Whitmer visited elderly father in Florida during pandemic
LANSING, Mich. (AP) — Gov. Gretchen Whitmer traveled out of state more than a month ago to visit her elderly father, a snowbird who has lived in Florida and has a chronic disease, her office said Monday.
The disclosure confirmed reporting by the Lansing-based publication MIRS. It came weeks after the governor warned the public about spring break trips, particularly to Florida, amid a surge in coronavirus cases. Two of her top aides, including Michigan’s health director, vacationed in southern states despite a state recommendation to avoid travel.
Spokesman Bobby Leddy said Whitmer “did not go on spring break” and went to “assist her elderly father, who is battling a chronic illness.” He did not say which state she visited, but the governor said early in the pandemic that her father was a snowbird in Florida with “compromised lung function, and I’m worried about him.”
The trip was her third out of state in the past six months, Leddy said. She went to President Joe Biden’s inauguration in January and visited National Guard troops in Washington, D.C., in March.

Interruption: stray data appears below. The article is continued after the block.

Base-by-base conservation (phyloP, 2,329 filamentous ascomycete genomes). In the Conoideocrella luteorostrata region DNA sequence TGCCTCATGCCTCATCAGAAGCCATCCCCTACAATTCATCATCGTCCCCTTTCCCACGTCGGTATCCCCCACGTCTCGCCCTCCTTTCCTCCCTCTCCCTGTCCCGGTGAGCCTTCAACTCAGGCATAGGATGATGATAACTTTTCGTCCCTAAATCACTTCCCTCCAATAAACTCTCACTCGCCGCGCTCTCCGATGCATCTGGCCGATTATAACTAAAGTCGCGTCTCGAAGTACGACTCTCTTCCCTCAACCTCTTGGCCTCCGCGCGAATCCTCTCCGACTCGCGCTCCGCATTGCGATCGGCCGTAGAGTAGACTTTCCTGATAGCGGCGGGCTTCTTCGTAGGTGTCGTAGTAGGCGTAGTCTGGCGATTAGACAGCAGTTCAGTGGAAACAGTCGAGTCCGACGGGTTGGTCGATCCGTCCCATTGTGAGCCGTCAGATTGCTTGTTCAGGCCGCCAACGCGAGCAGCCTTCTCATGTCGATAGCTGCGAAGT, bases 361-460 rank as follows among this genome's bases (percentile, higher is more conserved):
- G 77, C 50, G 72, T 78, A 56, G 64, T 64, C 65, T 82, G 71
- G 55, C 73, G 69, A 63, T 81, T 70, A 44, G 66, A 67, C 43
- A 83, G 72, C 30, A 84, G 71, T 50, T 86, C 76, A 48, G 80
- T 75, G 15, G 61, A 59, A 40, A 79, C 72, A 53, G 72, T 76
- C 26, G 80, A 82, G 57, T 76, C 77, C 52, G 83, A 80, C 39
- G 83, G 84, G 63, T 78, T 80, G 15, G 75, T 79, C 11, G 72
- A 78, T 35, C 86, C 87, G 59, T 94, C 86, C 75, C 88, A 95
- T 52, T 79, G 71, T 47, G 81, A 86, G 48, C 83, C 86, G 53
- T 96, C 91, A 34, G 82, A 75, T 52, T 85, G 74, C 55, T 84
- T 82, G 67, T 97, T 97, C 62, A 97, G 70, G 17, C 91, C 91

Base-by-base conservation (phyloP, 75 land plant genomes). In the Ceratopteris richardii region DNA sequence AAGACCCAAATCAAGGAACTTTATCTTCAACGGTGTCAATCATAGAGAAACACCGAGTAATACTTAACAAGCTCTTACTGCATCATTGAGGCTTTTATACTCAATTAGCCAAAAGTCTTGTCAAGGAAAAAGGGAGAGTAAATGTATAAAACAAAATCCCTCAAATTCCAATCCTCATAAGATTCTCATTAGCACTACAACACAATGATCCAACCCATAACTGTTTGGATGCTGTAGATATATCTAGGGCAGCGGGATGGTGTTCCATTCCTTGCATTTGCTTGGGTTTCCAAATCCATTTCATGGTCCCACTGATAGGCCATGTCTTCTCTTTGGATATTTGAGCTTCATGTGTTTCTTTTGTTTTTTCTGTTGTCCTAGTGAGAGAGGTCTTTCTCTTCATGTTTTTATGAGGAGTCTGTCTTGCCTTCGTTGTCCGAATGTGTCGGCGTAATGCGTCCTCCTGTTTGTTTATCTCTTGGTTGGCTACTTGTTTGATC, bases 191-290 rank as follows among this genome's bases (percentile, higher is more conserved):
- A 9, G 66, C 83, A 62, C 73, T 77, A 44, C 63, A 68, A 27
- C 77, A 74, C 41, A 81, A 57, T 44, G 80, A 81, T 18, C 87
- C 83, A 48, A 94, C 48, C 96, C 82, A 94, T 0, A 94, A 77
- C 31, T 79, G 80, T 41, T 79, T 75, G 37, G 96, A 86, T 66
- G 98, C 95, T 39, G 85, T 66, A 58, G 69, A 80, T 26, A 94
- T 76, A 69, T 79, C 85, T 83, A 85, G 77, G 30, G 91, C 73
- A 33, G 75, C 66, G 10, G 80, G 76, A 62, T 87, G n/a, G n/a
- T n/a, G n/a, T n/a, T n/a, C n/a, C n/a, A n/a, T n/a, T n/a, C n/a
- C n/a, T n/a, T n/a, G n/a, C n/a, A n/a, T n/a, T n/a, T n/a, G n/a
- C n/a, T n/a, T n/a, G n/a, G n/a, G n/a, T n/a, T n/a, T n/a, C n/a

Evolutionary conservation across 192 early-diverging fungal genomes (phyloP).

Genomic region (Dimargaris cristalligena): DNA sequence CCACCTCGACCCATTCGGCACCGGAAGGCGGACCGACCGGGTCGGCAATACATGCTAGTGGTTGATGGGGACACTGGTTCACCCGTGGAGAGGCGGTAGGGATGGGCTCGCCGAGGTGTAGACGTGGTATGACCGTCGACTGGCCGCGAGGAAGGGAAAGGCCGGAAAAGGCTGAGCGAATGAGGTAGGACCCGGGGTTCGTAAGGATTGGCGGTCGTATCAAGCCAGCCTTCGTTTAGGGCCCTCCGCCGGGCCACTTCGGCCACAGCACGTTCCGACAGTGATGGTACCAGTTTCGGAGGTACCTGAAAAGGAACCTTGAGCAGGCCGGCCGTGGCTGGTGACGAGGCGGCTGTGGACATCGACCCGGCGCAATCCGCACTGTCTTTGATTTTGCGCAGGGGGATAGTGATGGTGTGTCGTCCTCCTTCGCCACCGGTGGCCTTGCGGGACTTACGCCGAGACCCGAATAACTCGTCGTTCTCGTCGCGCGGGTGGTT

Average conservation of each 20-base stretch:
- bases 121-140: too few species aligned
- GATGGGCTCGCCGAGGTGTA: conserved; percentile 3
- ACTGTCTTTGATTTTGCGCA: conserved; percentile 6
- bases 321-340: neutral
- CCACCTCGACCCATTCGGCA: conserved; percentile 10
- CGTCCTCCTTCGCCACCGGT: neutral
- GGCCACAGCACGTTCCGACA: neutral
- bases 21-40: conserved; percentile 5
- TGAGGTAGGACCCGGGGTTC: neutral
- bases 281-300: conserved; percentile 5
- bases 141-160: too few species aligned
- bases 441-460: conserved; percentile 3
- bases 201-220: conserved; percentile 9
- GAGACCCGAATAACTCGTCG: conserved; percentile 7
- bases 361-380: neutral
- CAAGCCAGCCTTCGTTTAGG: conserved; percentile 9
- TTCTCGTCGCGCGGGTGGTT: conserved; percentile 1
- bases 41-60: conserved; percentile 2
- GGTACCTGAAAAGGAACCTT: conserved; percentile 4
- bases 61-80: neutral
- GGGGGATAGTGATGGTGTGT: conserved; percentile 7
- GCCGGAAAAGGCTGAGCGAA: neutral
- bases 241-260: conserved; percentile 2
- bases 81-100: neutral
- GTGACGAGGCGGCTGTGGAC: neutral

“All trips were very brief, two full days or less, closely followed public health guidelines, and were made when Michigan’s daily positivity rate was in the low single digits,” he said.
Whitmer, who got her first vaccine shot April 6, was not vaccinated when she visited her father but is regularly tested for COVID-19. Her father, 81-year-old Richard Whitmer — a retired president and CEO of Blue Cross Blue Shield of Michigan — was fully vaccinated.
The Michigan Republican Party accused the Democratic governor of hypocrisy. Spokesman Ted Goodman called it an “insult to every single Michigander impacted by her lockdown orders and travel warnings.”
House Appropriations Committee Chairman Thomas Albert, a Lowell Republican, said he understands the desire to visit an ill relative.
“But I have heard countless stories of heartbroken Michiganders who wanted to visit sick family members during this pandemic and haven’t been able to do so,” he said. “I don’t understand how the governor thinks it’s OK for her and members of her administration to travel out of state, while issuing recommendations to the rest of us that we stay home.”
The state says it is safest to avoid out-of-state travel. But if it is unavoidable, residents should get fully vaccinated and, if they cannot, be tested three to five days after returning and self-quarantine for seven days even if the test is negative.
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